In the wake of the ongoing pandemic, we have seen a seismic shift in the way that students and faculty interact in and outside our classrooms. This shift has happened in a cultural time when much has been written about how we need to take care of ourselves, how we need to consider alternative perspectives and understand that technology has moved us into a world that really has never existed before in education. This has led us down a path that will forever change the face and landscape of higher education. No longer will it be considered even remotely acceptable to simply lecture to students. Students want more, faculty want more and education and society demand more.
However, all that said, if you really ask students what they want, what they need and what will help them learn, it boils down to compassion.
A recent Student Voice survey by Inside Higher Ed and College Pulse suggests that students want faculty members to consider alternative ways of teaching. They also want professors to understand that they have other demands on their time and to perhaps be flexible. And they want faculty members to consider costs when assigning materials. A college education already costs so much. Adding onto that the costs of books and other materials only adds stress to an already stressed environment.
The faculty voice, meanwhile, is very different from the student voice. What I am hearing from faculty members is that students are underprepared, less willing to take chances in class and want information in smaller, digestible nuggets. Faculty members also want to make sure they maintain “rigor.”
So what can faculty members realistically do to ensure that they are meeting the needs of students while still feeling as though they are teaching in ways that align with their goals and who they are?
Although there might be a gap between faculty and students regarding goals and objectives, I argue that the perceived difference is much smaller than it appears. There are of course differences based on educational history, access to support and past practice. Yet faculty members generally want students to succeed—and students want professors to help them do that. Here are some concepts that both students and faculty members need to think about:
- Flexibility: Students need to understand that faculty members try to teach as best they can, based on what they know about teaching. Students need to understand that not all faculty members will meet their needs exactly as desired. But professors also need to understand that the way we are doing things doesn’t always work. Professors need to be attentive to students’ needs and respond accordingly.
Faculty members should avail themselves of the services available to them via teaching and learning or faculty development centers so they have access to myriad tools to help them better interact with and instruct their students. Teaching and learning are deeply contextualized within an institution. Faculty members should be acutely aware of the culture so they can adapt and be ready to help students where they need it. And students need to be flexible, too. Sometimes a faculty member’s style would work with a tweak of study habits. Both sides need to acknowledge the differences that exist.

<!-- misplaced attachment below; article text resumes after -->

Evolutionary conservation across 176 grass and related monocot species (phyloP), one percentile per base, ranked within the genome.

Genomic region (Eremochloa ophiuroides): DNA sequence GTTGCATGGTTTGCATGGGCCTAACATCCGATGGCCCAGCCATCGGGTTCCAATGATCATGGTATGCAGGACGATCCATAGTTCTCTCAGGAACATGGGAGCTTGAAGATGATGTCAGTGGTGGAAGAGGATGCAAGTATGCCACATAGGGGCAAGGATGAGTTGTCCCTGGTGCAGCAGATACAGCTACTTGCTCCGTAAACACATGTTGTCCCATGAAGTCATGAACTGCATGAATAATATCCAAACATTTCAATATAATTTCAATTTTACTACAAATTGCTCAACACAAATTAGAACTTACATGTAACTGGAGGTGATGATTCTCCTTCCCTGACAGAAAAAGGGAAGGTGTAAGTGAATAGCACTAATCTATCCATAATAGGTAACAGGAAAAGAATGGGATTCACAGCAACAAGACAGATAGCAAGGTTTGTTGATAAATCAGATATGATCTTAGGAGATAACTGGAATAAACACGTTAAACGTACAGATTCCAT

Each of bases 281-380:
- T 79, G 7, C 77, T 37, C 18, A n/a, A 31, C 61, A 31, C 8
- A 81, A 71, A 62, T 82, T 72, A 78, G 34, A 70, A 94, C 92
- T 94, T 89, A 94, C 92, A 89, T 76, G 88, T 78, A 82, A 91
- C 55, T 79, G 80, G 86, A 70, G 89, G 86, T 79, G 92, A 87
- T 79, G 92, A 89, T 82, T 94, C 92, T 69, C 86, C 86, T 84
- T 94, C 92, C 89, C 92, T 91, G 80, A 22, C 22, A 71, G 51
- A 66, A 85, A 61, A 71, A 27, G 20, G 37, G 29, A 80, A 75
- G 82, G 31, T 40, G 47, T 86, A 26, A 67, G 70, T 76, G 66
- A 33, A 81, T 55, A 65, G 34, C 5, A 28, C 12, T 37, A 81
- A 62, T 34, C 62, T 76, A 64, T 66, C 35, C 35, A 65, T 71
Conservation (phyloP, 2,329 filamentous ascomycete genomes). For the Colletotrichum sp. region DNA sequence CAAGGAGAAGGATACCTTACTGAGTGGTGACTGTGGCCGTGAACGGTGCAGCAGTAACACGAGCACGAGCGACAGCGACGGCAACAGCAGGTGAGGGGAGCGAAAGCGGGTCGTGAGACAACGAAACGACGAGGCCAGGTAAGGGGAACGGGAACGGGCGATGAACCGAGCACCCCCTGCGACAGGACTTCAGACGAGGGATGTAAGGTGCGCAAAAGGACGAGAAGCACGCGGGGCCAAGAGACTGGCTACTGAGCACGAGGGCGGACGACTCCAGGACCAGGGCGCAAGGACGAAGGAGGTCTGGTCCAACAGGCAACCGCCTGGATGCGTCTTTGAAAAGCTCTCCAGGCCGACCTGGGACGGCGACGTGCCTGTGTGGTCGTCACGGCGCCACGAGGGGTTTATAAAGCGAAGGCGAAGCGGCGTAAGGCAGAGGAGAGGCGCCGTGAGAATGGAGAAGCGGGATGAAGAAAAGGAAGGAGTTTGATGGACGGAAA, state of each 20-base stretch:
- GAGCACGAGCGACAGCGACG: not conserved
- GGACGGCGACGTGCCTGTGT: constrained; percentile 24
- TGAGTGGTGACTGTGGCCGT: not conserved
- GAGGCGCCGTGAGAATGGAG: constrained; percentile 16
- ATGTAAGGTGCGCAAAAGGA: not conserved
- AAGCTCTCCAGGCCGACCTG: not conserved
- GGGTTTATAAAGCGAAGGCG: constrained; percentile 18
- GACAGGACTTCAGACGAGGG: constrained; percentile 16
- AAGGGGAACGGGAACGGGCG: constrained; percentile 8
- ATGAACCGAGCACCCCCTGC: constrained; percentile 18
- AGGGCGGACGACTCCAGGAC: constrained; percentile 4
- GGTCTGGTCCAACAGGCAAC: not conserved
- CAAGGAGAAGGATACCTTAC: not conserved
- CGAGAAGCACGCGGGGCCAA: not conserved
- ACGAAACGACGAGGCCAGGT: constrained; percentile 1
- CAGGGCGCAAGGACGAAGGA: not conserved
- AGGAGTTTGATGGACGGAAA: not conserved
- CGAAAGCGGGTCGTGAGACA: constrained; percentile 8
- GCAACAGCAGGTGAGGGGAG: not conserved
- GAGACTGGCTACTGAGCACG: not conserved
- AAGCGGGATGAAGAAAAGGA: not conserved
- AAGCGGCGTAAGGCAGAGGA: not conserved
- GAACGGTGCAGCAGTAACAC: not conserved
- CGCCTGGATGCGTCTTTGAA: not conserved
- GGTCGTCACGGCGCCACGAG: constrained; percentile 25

- Communication: Students benefit from faculty members expressing what they want in a clear and concise manner so there is little in the way of misunderstanding of assignments and expectations. Students also benefit from professors knowing their names, if class sizes are small enough to permit it. Faculty members benefit from students expressing their thoughts and understanding of material and teaching approach. Open communication makes all the difference, and if it is there, faculty and students benefit.
- Feedback: Everyone benefits from feedback. It helps with all forms of communication. Faculty members should provide prompt, clear feedback to students. Students may also provide input, including whether they’ve understood their professors’ feedback and what it means to them. This helps professors and students clearly articulate their needs and thoughts.
Over all, the Student Voice survey data on academic life suggest that while higher education is changing, and rapidly so, the human touch makes all the difference. Students want ease of access. They want clarity. They want faculty members to try new things. And they want flexibility. Faculty members want students who try, who care and who are willing to work. Through communication and feedback, and with room for flexibility, students and faculty members can discover that powerful learning occurs when compassion is infused in the classroom on both sides. Everybody benefits.
Finding that space for compassion in this difficult time is admittedly challenging. However, the cost of not finding it is too high. Faculty members and students need to work together to develop strategies to provide mutual benefit to all. The future of higher education depends on it.